Investigation 5: Low Bridge - Everybody Down!

NYS Learning Standards: SS 1.1 (NYS history), 1.4 (interpreting history)

Grade Level: 3-8

Essential Question: How did bridges affect travel on the canal?

Packet Boat on the Erie Canal

[v0000160] Coutesy of the Rochester City Hall Photo Lab

Scene on a Canal Boat

From Elkanah Watson's Men and Times of the Revolution; or, Memoirs of Elkana Watson, edited by his son, Winslow C. Watson. New York: Dana and Company, 1857. p. 475. Courtesy of the New York State Museum

Scene on a Canal Boat

From William Dunlap's A Trip to Niagara; or Travellers in America. New York: Clayton, 1830. p. 42-43. Courtesy of the Department of Rare Books and Special Collections. University of Rochester Library

Scene on a Canal Boat

From "Sketches from Memory, No II, by a Pedestrian." The New England Magazine, Volume 9, Issue 12. Boston: J.T. and E. Buckingham, December 1835. p. 400-401. Courtesy of Cornell University Library, Making of America Digital Collection

Scene on a Canal Boat

Schoolchildren pose on a temporary footbridge across the Barge Canal. In 1914, the Barge Canal was still under construction. The expansion would widen, deepen, and reroute the existing Erie Canal

Courtesy of New York State Archives

Scene on a Canal Boat

Courtesy of New York State Archives

Activity 5.1: Floating Down the Erie - Facts and Inference

Document 5.1.A: "Packet Boat on the Erie Canal"

    1. What do you see in "Packet Boat on the Erie Canal?"
    1. How many people do you see in the picture? What could they be talking about?
    1. Pretend you are one of the passengers - write your conversation with another passenger below. Be sure to comment on the things you see, hear, or smell in the picture or may experience during your journey.

Document 5.1.B: Woodcut of "Scene on a Canal Boat"

    1. Look at "Scene on a Canal Boat." What do you see?
    1. Now predict why the people look like they do - what do you think happened? What clues are there to help you make that inference?
    1. Look at both images side by side. List the similarities and differences between them.

Activity 5.2: Low Bridge - Ouch!

Document 5.2.A: Quote from William Dunlap (1828)
Document 5.2.B: Quote from Nathaniel Hawthorne (1835)

      Note: Every road that crossed the Erie Canal required a bridge. In towns, villages, and cities there were many canal bridges. In rural areas, the canal divided many farmers' fields, requiring bridges just to get from one side of a field to the other. The lower the bridge, the cheaper it was to build.
    1. Read the two quotes. What can you tell about canal travel based on the Dunlap and Hawthorne texts?
    1. List some of the dangers passengers might need to be aware of.
    1. Nathaniel Hawthorne’s piece used many words we do not hear in conversational speech today (in fact, you may need to look a few of them up!). Based on the word choice and tone of his writing, what kind of passenger was Hawthorne? Why do you think so? Be prepared to share your ideas with the group.

Activity 5.3: Crossing the Bridge

Document 5.3.A: Photo of children on foot bridge (1916)

    1. Sometimes passing over a bridge was as tricky as passing beneath one! Look closely at the photograph and caption. What do you see?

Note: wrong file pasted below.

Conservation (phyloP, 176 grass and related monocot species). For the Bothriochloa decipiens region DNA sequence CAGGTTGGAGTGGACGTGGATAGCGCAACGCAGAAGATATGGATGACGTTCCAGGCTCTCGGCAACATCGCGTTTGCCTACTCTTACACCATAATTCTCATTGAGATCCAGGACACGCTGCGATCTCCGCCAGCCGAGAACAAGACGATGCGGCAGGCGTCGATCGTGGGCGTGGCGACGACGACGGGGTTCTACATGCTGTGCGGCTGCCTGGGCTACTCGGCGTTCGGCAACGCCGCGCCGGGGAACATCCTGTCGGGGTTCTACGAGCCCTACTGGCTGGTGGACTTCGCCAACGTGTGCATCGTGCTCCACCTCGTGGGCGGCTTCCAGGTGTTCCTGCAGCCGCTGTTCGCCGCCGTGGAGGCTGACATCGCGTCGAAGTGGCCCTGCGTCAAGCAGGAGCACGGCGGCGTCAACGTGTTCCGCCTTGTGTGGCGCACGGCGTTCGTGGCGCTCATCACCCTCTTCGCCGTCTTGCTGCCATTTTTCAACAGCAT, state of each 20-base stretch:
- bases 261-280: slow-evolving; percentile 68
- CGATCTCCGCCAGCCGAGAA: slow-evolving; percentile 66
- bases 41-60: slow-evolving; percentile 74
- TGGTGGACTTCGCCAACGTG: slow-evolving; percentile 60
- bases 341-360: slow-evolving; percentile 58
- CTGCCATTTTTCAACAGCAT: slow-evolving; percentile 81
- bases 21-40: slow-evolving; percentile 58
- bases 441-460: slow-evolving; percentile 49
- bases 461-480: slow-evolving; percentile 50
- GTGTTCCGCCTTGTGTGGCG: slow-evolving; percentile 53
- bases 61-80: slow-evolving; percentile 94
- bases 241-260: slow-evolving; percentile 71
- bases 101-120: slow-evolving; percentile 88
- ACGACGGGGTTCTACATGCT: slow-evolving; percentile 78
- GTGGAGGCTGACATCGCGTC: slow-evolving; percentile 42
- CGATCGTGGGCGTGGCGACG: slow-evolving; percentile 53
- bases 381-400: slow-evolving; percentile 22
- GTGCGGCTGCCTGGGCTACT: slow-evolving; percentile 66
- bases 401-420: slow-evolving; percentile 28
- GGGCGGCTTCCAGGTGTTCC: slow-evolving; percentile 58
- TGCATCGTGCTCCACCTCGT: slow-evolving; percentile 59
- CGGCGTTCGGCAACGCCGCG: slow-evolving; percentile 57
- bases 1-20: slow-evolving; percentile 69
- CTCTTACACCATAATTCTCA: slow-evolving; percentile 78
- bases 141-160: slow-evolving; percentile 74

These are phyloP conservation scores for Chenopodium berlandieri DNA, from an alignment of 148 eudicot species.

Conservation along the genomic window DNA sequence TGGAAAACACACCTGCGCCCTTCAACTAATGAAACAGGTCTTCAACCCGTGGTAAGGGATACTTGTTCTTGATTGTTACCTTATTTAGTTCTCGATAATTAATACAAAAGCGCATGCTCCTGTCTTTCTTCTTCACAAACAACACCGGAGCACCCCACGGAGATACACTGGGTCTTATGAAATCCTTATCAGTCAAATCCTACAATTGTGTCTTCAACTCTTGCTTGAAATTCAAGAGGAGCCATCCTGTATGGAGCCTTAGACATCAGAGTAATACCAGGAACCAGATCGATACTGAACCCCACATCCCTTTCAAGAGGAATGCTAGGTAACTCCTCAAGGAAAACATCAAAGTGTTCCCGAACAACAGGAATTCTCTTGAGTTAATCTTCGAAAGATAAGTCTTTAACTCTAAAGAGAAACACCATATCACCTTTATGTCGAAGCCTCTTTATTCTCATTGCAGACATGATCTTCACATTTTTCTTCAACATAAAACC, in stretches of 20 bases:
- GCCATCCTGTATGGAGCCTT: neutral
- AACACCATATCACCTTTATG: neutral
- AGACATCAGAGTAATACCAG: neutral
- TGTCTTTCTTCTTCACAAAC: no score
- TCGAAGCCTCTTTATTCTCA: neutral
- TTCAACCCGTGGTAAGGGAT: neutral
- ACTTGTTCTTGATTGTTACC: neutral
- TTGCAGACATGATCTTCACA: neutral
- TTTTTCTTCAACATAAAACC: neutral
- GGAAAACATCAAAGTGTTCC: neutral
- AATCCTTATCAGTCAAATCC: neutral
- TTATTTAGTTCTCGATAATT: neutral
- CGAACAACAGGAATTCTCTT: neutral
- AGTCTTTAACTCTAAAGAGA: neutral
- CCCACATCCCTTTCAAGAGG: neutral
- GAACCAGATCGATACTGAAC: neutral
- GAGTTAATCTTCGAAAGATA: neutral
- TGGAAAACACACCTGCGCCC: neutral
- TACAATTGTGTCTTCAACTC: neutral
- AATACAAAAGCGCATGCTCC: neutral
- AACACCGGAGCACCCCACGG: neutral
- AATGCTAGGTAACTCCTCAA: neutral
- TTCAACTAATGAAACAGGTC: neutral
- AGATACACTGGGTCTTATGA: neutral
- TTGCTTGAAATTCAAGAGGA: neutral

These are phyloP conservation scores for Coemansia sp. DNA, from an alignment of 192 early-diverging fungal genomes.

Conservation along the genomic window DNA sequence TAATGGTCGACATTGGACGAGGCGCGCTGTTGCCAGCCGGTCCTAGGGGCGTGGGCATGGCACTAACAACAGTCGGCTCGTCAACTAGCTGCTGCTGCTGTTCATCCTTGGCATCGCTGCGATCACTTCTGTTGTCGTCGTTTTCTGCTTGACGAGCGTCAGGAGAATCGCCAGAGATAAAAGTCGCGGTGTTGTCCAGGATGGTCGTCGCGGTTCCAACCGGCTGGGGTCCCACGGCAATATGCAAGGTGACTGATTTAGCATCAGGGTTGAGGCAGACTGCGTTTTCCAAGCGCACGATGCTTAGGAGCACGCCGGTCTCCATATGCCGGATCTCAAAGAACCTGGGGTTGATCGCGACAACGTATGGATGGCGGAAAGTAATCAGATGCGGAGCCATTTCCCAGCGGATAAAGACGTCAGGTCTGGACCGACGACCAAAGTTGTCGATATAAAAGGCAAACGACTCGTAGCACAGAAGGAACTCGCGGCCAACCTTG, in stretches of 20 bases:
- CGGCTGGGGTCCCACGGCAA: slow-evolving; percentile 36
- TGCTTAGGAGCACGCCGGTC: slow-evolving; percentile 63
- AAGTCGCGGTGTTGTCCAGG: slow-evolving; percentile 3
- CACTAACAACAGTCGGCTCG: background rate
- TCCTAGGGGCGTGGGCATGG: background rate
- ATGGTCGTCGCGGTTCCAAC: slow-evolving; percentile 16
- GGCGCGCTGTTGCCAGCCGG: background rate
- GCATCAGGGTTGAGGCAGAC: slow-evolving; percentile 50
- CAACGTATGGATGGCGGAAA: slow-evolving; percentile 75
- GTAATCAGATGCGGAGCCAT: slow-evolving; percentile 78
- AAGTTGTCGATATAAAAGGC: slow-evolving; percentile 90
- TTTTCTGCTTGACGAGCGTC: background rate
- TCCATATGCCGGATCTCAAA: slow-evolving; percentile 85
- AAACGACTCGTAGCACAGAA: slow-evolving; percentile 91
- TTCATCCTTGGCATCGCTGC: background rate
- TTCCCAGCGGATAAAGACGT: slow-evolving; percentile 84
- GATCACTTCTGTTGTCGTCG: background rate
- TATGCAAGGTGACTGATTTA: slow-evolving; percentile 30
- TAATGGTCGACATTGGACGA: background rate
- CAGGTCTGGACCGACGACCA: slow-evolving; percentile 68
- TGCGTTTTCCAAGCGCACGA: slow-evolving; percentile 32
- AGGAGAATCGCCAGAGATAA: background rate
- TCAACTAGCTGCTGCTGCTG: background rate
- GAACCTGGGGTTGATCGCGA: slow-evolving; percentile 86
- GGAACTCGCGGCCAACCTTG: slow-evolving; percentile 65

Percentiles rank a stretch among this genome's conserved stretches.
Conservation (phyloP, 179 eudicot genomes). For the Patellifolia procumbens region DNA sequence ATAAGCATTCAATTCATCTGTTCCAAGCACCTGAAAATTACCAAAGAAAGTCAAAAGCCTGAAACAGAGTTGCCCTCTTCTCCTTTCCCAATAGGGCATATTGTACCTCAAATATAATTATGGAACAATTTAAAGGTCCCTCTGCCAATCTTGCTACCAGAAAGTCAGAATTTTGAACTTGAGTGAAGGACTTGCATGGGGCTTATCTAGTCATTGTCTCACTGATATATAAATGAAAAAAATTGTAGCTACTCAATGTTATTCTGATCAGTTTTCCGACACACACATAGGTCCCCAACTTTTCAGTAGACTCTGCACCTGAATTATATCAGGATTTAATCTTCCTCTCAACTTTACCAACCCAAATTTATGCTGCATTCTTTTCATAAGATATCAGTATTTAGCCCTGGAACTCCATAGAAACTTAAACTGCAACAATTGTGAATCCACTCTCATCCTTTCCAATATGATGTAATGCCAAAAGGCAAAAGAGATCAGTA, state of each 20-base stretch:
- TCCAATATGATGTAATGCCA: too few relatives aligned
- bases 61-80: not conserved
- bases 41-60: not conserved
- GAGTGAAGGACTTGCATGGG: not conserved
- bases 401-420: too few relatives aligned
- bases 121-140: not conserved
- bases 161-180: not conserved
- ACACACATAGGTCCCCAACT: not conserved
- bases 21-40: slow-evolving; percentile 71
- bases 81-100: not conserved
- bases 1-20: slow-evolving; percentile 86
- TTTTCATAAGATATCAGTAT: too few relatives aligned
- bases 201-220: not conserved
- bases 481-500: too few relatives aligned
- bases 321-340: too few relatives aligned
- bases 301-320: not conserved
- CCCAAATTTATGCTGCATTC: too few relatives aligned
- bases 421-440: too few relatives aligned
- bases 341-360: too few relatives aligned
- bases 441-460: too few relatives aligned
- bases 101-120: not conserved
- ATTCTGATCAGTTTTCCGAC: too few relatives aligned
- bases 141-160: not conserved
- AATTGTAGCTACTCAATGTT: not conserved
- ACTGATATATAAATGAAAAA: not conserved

1. Pretend you are one of the children on the footbridge. What is your story? Where are you going? Who are you with?
    1. Why is this bridge over the canal so narrow? Record some of your thoughts on crossing this bridge.

Document 5.3.B: Diagram of change bridge

      Note: The towpath shifted from one side of the canal to the other in areas where there was poor footing for the mules, or to avoid the noise and commotion of towns. A change bridge enabled the mules or horses that pulled the canal boats to cross from one side of the canal to the other when the towpath changed sides. The animals remained hitched to the boats they pulled as they crossed the change bridges.
    1. Examine the diagram of the change bridge. Then draw a picture of a change bridge showing the towpath moving from one side to the other. Try to interpret how you might lead a team of mules to switch sides.
    1. Write the steps to using a change bridge in sequence and compare with a partner.
    1. Do your partner’s directions make sense to you? Are there steps missing or out of order?



Role: Songwriter

Audience: Packet boat passenger

Format: Lyrics for a song

Topic: Low bridges are hazardous!

The famous canal song Low Bridge (Everybody Down) or 15 years on the Erie Canal doesn’t actually explain why bridges are low or why “everybody down” is important! Add a new stanza that:

  • Tells why it is so important to duck when "low bridge" is called
  • Describes the commotion you might see as everyone ducks
  • Be prepared to ACT out your new lyrics!


Role: Canal boat captain

Audience: Passengers aboard your packet boat

Format: Brochure

Topic: Dangers to be aware of

Prepare a four-panel brochure (8.5 x 11 paper folded in half) that welcomes passengers aboard but also informs them of some of the dangers they may encounter. These should include:

  • How to avoid getting injured by low bridges
  • Why bridge jumping is not recommended
  • Leaning over the side of the boat
  • Suggestions for passing the time on your journey

Include illustrations on each panel and keep in mind that people who took packet boats expected a higher level of service (think first class!).